The UK’s High Court has recognised NFTs (non-fungible tokens) as “property”. In South Africa, our courts may consider and be guided by foreign jurisprudence and therefore this is a very useful development for all of us.

But before we get to the core, by way of a little more background on NFTs and the metaverse:

When you buy an item in the metaverse, your purchase is recorded in a transaction on the blockchain, a digital ledger under nobody’s control and in which transaction records cannot be deleted or altered. Your purchase assigns you ownership of an NFT, simply a unique string of bits. You store the NFT in a crypto wallet that only you can open and which you “carry” with you wherever you go in the metaverse. Each NFT is linked to a particular virtual item.

It is easy to think that because your NFT is in your crypto wallet, no one can take your NFT. However, according to a Professor in Law at Indiana University, when you join a metaverse platform, you must first agree to terms of service, terms of use or end-user license agreement. These are legally binding documents that define the rights and duties of the users and the metaverse platform. Unfortunately, almost no one reads the terms of service.[1]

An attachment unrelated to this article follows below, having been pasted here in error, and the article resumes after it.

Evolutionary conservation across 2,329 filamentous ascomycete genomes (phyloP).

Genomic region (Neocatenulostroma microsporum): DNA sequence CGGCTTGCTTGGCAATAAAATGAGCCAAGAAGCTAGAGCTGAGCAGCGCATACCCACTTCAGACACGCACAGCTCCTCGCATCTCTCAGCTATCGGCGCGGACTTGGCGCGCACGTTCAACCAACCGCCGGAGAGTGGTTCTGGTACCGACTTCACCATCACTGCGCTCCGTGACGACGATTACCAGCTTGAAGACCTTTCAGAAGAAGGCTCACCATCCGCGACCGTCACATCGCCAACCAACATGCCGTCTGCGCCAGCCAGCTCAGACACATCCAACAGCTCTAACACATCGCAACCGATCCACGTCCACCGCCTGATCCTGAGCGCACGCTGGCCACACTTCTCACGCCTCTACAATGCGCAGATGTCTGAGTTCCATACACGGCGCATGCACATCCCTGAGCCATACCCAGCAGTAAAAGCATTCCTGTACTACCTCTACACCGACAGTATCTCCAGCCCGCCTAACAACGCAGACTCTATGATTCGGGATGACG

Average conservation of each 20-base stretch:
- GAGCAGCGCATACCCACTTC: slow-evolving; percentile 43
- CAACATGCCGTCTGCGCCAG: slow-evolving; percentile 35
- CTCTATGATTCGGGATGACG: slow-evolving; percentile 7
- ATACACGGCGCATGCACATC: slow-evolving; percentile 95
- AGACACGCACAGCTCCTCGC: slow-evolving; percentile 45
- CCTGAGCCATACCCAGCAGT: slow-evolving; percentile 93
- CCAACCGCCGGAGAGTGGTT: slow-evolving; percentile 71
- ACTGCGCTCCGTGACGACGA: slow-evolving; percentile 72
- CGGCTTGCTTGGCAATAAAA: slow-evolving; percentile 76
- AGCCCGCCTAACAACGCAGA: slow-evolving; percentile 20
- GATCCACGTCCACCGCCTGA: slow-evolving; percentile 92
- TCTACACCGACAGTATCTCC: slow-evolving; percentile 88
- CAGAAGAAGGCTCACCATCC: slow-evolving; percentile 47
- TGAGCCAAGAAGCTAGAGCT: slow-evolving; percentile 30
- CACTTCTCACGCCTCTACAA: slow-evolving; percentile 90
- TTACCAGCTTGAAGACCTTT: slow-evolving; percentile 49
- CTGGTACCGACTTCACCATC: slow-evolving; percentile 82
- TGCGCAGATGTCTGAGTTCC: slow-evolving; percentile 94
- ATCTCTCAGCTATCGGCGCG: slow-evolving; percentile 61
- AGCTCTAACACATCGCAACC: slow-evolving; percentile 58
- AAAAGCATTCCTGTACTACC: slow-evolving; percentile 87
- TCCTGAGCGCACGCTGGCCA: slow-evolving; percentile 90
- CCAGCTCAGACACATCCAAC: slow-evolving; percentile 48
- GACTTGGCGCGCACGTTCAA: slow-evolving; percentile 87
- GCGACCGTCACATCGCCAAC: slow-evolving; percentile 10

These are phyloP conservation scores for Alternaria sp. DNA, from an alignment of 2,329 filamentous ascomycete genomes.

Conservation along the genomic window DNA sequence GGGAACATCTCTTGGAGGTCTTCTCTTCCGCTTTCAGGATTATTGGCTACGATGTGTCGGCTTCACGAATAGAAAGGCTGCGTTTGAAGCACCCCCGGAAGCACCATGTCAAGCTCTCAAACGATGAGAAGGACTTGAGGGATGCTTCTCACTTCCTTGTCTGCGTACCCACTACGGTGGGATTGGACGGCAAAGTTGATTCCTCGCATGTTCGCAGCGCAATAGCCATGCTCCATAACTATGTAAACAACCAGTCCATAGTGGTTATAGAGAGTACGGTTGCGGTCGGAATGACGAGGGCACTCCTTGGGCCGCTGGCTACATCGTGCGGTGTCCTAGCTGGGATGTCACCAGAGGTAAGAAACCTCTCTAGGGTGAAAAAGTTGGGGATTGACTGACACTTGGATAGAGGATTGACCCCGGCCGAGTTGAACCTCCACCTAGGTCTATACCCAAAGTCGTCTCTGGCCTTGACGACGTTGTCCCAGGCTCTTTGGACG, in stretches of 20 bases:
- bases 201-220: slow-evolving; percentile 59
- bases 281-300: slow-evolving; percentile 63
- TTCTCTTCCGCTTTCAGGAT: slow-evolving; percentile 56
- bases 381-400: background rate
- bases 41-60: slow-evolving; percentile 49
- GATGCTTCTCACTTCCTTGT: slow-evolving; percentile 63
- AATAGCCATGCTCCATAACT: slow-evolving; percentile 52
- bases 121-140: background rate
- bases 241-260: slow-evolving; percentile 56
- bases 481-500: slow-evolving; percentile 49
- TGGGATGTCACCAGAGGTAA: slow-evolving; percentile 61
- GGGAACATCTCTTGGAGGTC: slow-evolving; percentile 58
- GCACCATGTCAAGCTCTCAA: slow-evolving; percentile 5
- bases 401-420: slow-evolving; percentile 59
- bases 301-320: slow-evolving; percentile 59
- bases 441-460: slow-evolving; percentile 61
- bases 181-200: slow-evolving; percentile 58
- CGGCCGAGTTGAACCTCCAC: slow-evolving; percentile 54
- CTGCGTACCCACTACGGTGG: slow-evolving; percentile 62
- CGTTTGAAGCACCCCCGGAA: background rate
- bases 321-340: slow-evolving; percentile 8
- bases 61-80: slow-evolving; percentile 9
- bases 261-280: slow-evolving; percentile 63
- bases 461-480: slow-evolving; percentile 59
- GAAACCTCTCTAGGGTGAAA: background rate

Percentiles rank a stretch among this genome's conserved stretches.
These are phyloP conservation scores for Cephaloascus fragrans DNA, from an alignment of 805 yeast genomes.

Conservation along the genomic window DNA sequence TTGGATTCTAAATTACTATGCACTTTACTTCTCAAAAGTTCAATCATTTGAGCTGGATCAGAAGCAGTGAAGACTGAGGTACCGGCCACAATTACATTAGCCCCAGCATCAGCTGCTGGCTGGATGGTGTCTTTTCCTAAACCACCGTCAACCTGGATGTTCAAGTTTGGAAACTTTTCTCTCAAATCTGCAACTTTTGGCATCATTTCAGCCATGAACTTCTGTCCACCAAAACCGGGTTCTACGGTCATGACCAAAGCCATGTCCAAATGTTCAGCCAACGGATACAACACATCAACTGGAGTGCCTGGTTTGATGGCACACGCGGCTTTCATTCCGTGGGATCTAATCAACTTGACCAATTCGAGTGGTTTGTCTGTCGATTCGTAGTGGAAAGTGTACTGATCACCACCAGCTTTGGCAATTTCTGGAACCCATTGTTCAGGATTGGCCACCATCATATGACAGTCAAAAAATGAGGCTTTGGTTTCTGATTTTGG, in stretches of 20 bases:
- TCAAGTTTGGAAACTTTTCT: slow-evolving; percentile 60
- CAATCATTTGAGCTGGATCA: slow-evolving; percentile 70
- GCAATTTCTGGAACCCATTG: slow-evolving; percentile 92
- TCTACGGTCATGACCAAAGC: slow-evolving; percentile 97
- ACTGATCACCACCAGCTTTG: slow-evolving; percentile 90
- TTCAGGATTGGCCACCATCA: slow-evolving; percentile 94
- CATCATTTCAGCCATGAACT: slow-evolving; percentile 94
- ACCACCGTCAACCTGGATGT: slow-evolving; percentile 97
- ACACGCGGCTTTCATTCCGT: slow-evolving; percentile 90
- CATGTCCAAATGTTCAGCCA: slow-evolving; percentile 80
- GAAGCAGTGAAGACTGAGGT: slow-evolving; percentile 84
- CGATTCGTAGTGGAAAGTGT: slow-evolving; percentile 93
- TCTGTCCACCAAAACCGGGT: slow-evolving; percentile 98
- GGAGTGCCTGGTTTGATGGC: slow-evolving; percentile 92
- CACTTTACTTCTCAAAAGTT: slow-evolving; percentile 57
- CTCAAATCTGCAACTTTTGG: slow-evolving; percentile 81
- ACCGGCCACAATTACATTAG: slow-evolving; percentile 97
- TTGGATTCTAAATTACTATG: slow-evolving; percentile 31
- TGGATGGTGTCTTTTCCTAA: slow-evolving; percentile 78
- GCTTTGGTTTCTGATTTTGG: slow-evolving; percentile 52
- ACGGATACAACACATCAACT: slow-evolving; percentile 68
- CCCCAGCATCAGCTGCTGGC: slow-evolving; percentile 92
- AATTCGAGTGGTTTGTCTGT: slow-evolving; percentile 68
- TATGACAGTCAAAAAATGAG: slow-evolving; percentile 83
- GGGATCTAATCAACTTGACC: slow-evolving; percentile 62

Moreover, many metaverse platforms reserve the right to amend their terms of service with little to no actual notice. Technology alone will not pave the way for actual ownership of digital assets in the metaverse. NFTs cannot bypass the centralized control that metaverse platforms currently have and will continue to have under their contractual terms of service.[2]

Back to our UK case – according to the Art Newspaper: “The action was brought in March this year by Lavinia Osbourne, the founder of Women in Blockchain Talks, who claimed that two digital works from the Boss Beauties collection, an NFT-based initiative designed to “create opportunities” and raise funds for females, had been stolen from her online wallet.[3]

The judge in the matter against Opensea[4] held that the assets were “property” and thus had access to legal protections. Additional permission to serve the orders, regardless of jurisdiction, is also significant for cases involving digital art, given that the physical location of those involved is often. This ruling, therefore, removes any uncertainty that NFTs (as tokens consisting of code) are property in and of themselves, distinct from the thing they represent (e.g an artwork or musical work), under the law of England and Wales.

Security breaches s and theft are increasingly a common problem for NFT holders. Now that the courts have recognized that NFTs are property, holders can rest assured that they will be supported and have recourse in this jurisdiction should their wallets be compromised and their NFTs stolen. However, this is not uniform across all jurisdictions, including South Africa and the US.

As such, legal reform is sorely needed and we shall continue to keep a close eye on the development of this. For regular updates on technology law and related commercial and contracts please contact

[1] accessed 2 May 2022

[2] accessed 2 May 2022

[3] accessed 2 May 2022

[4] Lavinia Deborah Osbourne v (1) Persons Unknown (2) Ozone Networks Inc Trading as Opensea